Maybe Mike D'Antoni's coaching will provide a timely distraction, or the team's inability to get key defensive stops when it matters most. But for the moment, as the Knicks continue to descend like leaves in the fall, where else is there to look other than at the man who asked for the bright lights of Broadway?
"I love the pressure. I want it to be on me," Anthony said weeks ago, when Linsanity had officially taken over the basketball world. "To be elite in this game, you've got to want that pressure."
That's actually Part I.
Part II, however, is a bit more comprehensive. It actually involves doing something constructive once the pressure arrives and mounts.
We can accuse Anthony of a lot of things, but quelling the pressure elevating in his path isn't something he's done well, at all. Shooting near 40 percent this entire season and providing sporadic glimpses of his offensive greatness, the Knicks are just 12-18 in games Anthony has played. And the picture isn't getting prettier.
Statistics will tell us all that Anthony is averaging more than 20 points per game -- again! That he's never spent a day in his nine-year career averaging fewer than 20 points. It will point to his 6-foot-8, 230-pound frame, his ability to go inside-out, shoot threes, mid-range jumpers or score in the post.
It will detail everything but success -- and championships.
After watching Anthony shoot 7-of-17 from the field against the Bucks Friday night in yet another inexplicable loss, there's nothing but question marks attached to his name these days, and they've become too alarming to ignore.
Can Anthony impact the game in another way other than scoring? Is he willing to do so? Is the problem really with Anthony's game or D'Antoni's coaching? Is it up to Anthony to adjust to Jeremy Lin or vice versa? In the end, does any of it matters on any team being led by Anthony?
Listening to some folks, "It does matter. I absolutely believe in Carmelo Anthony," former Nuggets GM Kiki Vandeweghe told me in Los Angeles recently. "Like most other guys in today's game, there's always more to learn. But he can score from anywhere on anybody. When you have a player of his magnitude, you figure those things out. You don't cut bait."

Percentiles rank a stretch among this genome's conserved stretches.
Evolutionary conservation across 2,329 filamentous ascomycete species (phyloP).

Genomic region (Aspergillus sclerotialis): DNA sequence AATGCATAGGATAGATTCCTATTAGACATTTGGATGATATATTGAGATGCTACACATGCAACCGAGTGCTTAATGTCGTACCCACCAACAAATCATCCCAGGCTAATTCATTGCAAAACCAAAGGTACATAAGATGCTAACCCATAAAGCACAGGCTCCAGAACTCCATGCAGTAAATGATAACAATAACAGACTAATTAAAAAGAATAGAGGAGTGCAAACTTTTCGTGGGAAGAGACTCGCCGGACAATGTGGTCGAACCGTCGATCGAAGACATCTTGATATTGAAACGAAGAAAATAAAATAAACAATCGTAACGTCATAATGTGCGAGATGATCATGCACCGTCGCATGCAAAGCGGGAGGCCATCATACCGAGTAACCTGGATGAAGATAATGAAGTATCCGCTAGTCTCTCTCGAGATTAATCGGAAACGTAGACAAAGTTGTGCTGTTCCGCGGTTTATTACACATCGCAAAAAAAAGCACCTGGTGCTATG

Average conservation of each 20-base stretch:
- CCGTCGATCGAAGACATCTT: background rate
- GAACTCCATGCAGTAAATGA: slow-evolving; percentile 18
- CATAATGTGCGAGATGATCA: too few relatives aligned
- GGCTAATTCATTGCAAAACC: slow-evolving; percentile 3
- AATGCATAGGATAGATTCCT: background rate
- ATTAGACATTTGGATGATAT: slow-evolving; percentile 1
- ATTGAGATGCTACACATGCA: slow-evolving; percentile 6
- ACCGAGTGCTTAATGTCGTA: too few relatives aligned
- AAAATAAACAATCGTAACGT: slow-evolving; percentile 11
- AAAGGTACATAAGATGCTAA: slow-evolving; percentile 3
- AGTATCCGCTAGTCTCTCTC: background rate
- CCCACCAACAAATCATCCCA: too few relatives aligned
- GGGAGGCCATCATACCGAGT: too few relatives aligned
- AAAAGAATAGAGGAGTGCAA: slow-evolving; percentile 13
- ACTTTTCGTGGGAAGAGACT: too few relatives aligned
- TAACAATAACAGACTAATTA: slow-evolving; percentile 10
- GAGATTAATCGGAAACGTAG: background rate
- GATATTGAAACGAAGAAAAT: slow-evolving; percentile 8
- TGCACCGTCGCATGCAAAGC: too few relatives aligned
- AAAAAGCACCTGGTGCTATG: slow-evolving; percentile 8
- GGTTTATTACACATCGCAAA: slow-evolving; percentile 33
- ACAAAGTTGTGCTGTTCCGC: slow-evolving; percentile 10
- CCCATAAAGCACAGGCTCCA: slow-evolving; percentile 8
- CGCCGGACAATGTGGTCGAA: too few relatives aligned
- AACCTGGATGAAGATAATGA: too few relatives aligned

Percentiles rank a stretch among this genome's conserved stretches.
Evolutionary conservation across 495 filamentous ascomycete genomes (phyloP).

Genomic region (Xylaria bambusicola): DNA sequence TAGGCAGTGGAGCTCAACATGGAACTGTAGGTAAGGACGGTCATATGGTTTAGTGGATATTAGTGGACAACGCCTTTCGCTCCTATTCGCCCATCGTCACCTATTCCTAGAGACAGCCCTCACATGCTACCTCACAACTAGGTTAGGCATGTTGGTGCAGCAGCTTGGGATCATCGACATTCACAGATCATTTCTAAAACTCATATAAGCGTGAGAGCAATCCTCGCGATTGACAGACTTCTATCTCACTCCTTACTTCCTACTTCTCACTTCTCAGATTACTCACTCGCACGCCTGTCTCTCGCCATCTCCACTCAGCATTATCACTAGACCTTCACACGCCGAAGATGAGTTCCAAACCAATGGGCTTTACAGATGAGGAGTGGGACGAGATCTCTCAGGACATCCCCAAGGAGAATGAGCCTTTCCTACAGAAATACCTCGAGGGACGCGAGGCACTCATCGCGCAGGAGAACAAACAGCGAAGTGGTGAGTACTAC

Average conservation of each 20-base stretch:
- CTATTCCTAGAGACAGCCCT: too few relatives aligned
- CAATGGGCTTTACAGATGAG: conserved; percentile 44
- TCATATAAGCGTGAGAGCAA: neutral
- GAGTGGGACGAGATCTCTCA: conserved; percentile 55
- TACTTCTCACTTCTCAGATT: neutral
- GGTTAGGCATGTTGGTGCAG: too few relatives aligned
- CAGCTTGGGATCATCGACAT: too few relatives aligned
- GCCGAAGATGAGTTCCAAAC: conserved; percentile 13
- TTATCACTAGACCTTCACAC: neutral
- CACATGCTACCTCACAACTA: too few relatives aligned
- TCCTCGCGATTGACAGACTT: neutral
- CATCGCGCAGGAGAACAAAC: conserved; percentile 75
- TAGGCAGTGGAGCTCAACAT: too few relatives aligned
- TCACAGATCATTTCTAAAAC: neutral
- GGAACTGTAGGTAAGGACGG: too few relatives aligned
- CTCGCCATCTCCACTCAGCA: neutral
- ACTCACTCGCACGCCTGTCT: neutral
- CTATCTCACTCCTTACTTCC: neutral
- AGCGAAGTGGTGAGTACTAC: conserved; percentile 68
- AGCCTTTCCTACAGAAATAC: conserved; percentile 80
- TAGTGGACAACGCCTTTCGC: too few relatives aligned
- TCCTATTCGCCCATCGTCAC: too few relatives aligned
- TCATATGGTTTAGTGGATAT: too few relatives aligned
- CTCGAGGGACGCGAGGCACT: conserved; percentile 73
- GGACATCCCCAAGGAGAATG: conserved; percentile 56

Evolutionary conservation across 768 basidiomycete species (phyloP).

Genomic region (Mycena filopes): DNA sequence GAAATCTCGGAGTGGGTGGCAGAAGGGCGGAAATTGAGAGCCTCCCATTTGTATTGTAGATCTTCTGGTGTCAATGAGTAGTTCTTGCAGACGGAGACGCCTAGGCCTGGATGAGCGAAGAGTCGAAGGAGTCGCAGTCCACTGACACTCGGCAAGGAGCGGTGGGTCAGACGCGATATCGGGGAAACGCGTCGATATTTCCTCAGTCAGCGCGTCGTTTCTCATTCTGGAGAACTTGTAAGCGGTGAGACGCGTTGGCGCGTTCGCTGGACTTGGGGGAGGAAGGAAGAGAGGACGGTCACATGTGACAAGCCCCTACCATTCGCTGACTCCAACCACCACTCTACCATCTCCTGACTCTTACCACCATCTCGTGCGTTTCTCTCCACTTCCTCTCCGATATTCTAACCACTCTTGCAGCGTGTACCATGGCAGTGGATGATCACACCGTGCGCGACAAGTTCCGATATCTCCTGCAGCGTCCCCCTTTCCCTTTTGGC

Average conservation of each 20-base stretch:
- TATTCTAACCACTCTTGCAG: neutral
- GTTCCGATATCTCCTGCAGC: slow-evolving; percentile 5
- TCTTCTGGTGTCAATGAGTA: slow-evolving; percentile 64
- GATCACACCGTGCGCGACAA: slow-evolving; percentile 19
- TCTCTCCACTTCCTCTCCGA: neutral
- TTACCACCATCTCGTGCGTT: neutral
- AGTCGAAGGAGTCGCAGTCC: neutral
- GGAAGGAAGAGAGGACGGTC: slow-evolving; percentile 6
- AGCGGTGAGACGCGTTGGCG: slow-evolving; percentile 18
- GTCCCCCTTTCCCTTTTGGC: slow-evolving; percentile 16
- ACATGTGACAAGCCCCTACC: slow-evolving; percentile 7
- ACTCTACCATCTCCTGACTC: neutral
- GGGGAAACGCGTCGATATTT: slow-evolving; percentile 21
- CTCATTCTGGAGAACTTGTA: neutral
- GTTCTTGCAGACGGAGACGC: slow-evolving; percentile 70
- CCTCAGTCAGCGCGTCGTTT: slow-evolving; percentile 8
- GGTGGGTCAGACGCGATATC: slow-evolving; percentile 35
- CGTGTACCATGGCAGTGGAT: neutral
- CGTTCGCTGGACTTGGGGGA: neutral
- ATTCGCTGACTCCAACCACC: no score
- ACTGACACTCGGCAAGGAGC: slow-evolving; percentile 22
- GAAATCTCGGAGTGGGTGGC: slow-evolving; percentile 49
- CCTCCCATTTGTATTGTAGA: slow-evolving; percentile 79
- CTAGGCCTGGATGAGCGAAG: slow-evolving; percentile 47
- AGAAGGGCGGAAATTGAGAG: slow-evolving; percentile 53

On the other hand, "It won't matter but so much because it's who (Carmelo) is," Anthony's former coach, George Karl of the Denver Nuggets, said to me. "Most of the time he thinks he's the best offensive player on the floor, and he's usually right. But your ability to score the ball shouldn't solely define your game. Sometimes, that's not enough. In time, most players learn that."
Let's be frank: Melo doesn't have much time.
With the Knicks at 18-22, having lost four straight road games, they're only two games ahead of Milwaukee, who currently own a tiebreaker since they've beaten the Knicks twice this season.
For anyone who thinks the Knicks felt some heat after the Boston Celtics swept them in the first round of the playoffs last year, imagine what this offseason would be like.
D'Antoni's departure would be guaranteed. Consideration would be given to a shakeup in the front office, as well -- since James Dolan actually does leave most of the basketball decisions to them. But once the dust settled, you'd still have no choice but to look at the stars on this team.
With Melo, where's the true productivity?
"It's fair for anyone to call me out like that, because it's true," Anthony deadpanned during the All-Star break, alluding to his one appearance beyond the first round of the playoffs in his career. "The thing is, I can't break that mold in February or March. I've got to do it when it counts in April and May."
Actually, he's wrong. If he doesn't win games now, he won't get to the end of April or the month of May. And once taking into account Anthony's heroics as an offensive player, the mere thought of omission from the postseason should be deemed nothing short of intolerable.
One could easily look at the Knicks' 26-31 regular-season record since Anthony became a Knick. They could easily boast about Lin's exploits and the Knicks' subsequent resurgence and ask, "who needs Melo?"
Personally, my preference is to point to the career 24.7 point-per-game scorer and the man who, according to the Elias Sports Bureau, is second only to Chicago's Derrick Rose (four times) for game-winning shots with 30 seconds or less to go to put his team ahead for good.
Yet, "it all means nothing in the end," he said. "I know the deal. Believe me. We've got to get it done or else..."
He didn't finish the sentence. Not because he didn't need to as much as because he knows we'll all finish it for him.
It's time, Melo. It's time!